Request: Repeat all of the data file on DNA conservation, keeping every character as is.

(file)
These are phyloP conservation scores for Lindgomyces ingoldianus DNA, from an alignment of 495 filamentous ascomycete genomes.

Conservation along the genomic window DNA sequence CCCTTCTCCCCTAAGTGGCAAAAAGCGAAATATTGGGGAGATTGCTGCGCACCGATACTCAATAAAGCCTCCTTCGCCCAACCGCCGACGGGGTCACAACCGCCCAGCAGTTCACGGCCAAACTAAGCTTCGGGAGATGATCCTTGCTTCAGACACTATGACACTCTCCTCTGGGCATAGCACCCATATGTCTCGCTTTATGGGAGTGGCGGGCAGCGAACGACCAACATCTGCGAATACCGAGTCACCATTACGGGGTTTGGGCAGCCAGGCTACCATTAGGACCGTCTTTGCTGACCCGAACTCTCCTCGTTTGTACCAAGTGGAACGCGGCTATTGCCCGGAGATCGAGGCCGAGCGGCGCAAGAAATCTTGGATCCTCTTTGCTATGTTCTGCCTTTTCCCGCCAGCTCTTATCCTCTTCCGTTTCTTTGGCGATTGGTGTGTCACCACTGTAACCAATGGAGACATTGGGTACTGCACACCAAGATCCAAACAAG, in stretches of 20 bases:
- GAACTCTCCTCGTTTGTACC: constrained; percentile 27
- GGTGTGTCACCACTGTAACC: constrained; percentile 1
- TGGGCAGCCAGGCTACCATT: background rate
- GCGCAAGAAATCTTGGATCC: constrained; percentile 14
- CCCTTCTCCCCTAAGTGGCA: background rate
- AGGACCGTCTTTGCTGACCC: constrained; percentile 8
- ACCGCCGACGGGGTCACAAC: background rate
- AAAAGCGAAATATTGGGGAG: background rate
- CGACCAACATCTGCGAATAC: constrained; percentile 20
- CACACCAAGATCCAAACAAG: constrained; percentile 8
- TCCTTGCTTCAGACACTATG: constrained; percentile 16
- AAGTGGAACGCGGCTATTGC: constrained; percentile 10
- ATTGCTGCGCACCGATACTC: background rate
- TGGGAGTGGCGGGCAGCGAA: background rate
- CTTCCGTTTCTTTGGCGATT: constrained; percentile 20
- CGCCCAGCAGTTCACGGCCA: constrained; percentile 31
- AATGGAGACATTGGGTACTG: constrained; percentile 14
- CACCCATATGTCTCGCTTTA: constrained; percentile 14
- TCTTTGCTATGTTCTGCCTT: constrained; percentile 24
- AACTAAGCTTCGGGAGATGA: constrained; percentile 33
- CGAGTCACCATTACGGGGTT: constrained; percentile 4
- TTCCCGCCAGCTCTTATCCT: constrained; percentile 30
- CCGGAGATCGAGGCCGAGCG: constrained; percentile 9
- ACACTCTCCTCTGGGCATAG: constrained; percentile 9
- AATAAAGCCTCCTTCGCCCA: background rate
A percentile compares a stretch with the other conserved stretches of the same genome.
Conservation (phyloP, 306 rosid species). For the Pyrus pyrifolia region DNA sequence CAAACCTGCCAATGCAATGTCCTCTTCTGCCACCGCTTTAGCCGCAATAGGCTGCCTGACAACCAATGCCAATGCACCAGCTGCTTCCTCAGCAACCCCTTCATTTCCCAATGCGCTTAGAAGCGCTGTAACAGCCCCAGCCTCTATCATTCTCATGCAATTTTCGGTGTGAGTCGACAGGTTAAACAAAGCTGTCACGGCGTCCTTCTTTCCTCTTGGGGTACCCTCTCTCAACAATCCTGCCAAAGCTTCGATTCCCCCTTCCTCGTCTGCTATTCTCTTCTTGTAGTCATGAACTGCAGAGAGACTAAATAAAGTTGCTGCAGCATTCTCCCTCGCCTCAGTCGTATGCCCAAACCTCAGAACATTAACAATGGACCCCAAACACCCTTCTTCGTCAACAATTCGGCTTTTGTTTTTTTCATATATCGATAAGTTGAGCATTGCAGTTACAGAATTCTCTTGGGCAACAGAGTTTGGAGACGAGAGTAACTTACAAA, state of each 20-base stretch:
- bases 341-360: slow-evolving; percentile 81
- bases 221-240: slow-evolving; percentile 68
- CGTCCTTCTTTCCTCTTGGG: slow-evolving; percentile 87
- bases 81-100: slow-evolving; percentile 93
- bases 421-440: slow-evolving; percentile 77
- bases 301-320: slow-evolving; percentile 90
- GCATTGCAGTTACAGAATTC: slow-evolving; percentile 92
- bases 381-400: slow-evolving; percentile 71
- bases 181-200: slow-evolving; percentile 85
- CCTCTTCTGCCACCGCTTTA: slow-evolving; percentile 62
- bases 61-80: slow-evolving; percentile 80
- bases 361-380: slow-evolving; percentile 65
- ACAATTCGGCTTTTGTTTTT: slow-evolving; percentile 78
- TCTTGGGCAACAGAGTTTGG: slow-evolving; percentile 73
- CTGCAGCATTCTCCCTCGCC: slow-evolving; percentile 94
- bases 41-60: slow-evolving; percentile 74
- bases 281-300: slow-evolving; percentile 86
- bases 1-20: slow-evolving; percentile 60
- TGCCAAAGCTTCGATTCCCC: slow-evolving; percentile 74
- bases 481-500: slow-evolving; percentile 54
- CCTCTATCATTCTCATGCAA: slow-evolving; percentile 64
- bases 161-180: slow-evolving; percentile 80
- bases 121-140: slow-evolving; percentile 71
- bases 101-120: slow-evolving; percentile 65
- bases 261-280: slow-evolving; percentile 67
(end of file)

These are phyloP conservation scores for Lindgomyces ingoldianus DNA, from an alignment of 495 filamentous ascomycete genomes.

Conservation along the genomic window DNA sequence CCCTTCTCCCCTAAGTGGCAAAAAGCGAAATATTGGGGAGATTGCTGCGCACCGATACTCAATAAAGCCTCCTTCGCCCAACCGCCGACGGGGTCACAACCGCCCAGCAGTTCACGGCCAAACTAAGCTTCGGGAGATGATCCTTGCTTCAGACACTATGACACTCTCCTCTGGGCATAGCACCCATATGTCTCGCTTTATGGGAGTGGCGGGCAGCGAACGACCAACATCTGCGAATACCGAGTCACCATTACGGGGTTTGGGCAGCCAGGCTACCATTAGGACCGTCTTTGCTGACCCGAACTCTCCTCGTTTGTACCAAGTGGAACGCGGCTATTGCCCGGAGATCGAGGCCGAGCGGCGCAAGAAATCTTGGATCCTCTTTGCTATGTTCTGCCTTTTCCCGCCAGCTCTTATCCTCTTCCGTTTCTTTGGCGATTGGTGTGTCACCACTGTAACCAATGGAGACATTGGGTACTGCACACCAAGATCCAAACAAG, in stretches of 20 bases:
- GAACTCTCCTCGTTTGTACC: constrained; percentile 27
- GGTGTGTCACCACTGTAACC: constrained; percentile 1
- TGGGCAGCCAGGCTACCATT: background rate
- GCGCAAGAAATCTTGGATCC: constrained; percentile 14
- CCCTTCTCCCCTAAGTGGCA: background rate
- AGGACCGTCTTTGCTGACCC: constrained; percentile 8
- ACCGCCGACGGGGTCACAAC: background rate
- AAAAGCGAAATATTGGGGAG: background rate
- CGACCAACATCTGCGAATAC: constrained; percentile 20
- CACACCAAGATCCAAACAAG: constrained; percentile 8
- TCCTTGCTTCAGACACTATG: constrained; percentile 16
- AAGTGGAACGCGGCTATTGC: constrained; percentile 10
- ATTGCTGCGCACCGATACTC: background rate
- TGGGAGTGGCGGGCAGCGAA: background rate
- CTTCCGTTTCTTTGGCGATT: constrained; percentile 20
- CGCCCAGCAGTTCACGGCCA: constrained; percentile 31
- AATGGAGACATTGGGTACTG: constrained; percentile 14
- CACCCATATGTCTCGCTTTA: constrained; percentile 14
- TCTTTGCTATGTTCTGCCTT: constrained; percentile 24
- AACTAAGCTTCGGGAGATGA: constrained; percentile 33
- CGAGTCACCATTACGGGGTT: constrained; percentile 4
- TTCCCGCCAGCTCTTATCCT: constrained; percentile 30
- CCGGAGATCGAGGCCGAGCG: constrained; percentile 9
- ACACTCTCCTCTGGGCATAG: constrained; percentile 9
- AATAAAGCCTCCTTCGCCCA: background rate
A percentile compares a stretch with the other conserved stretches of the same genome.
Conservation (phyloP, 306 rosid species). For the Pyrus pyrifolia region DNA sequence CAAACCTGCCAATGCAATGTCCTCTTCTGCCACCGCTTTAGCCGCAATAGGCTGCCTGACAACCAATGCCAATGCACCAGCTGCTTCCTCAGCAACCCCTTCATTTCCCAATGCGCTTAGAAGCGCTGTAACAGCCCCAGCCTCTATCATTCTCATGCAATTTTCGGTGTGAGTCGACAGGTTAAACAAAGCTGTCACGGCGTCCTTCTTTCCTCTTGGGGTACCCTCTCTCAACAATCCTGCCAAAGCTTCGATTCCCCCTTCCTCGTCTGCTATTCTCTTCTTGTAGTCATGAACTGCAGAGAGACTAAATAAAGTTGCTGCAGCATTCTCCCTCGCCTCAGTCGTATGCCCAAACCTCAGAACATTAACAATGGACCCCAAACACCCTTCTTCGTCAACAATTCGGCTTTTGTTTTTTTCATATATCGATAAGTTGAGCATTGCAGTTACAGAATTCTCTTGGGCAACAGAGTTTGGAGACGAGAGTAACTTACAAA, state of each 20-base stretch:
- bases 341-360: slow-evolving; percentile 81
- bases 221-240: slow-evolving; percentile 68
- CGTCCTTCTTTCCTCTTGGG: slow-evolving; percentile 87
- bases 81-100: slow-evolving; percentile 93
- bases 421-440: slow-evolving; percentile 77
- bases 301-320: slow-evolving; percentile 90
- GCATTGCAGTTACAGAATTC: slow-evolving; percentile 92
- bases 381-400: slow-evolving; percentile 71
- bases 181-200: slow-evolving; percentile 85
- CCTCTTCTGCCACCGCTTTA: slow-evolving; percentile 62
- bases 61-80: slow-evolving; percentile 80
- bases 361-380: slow-evolving; percentile 65
- ACAATTCGGCTTTTGTTTTT: slow-evolving; percentile 78
- TCTTGGGCAACAGAGTTTGG: slow-evolving; percentile 73
- CTGCAGCATTCTCCCTCGCC: slow-evolving; percentile 94
- bases 41-60: slow-evolving; percentile 74
- bases 281-300: slow-evolving; percentile 86
- bases 1-20: slow-evolving; percentile 60
- TGCCAAAGCTTCGATTCCCC: slow-evolving; percentile 74
- bases 481-500: slow-evolving; percentile 54
- CCTCTATCATTCTCATGCAA: slow-evolving; percentile 64
- bases 161-180: slow-evolving; percentile 80
- bases 121-140: slow-evolving; percentile 71
- bases 101-120: slow-evolving; percentile 65
- bases 261-280: slow-evolving; percentile 67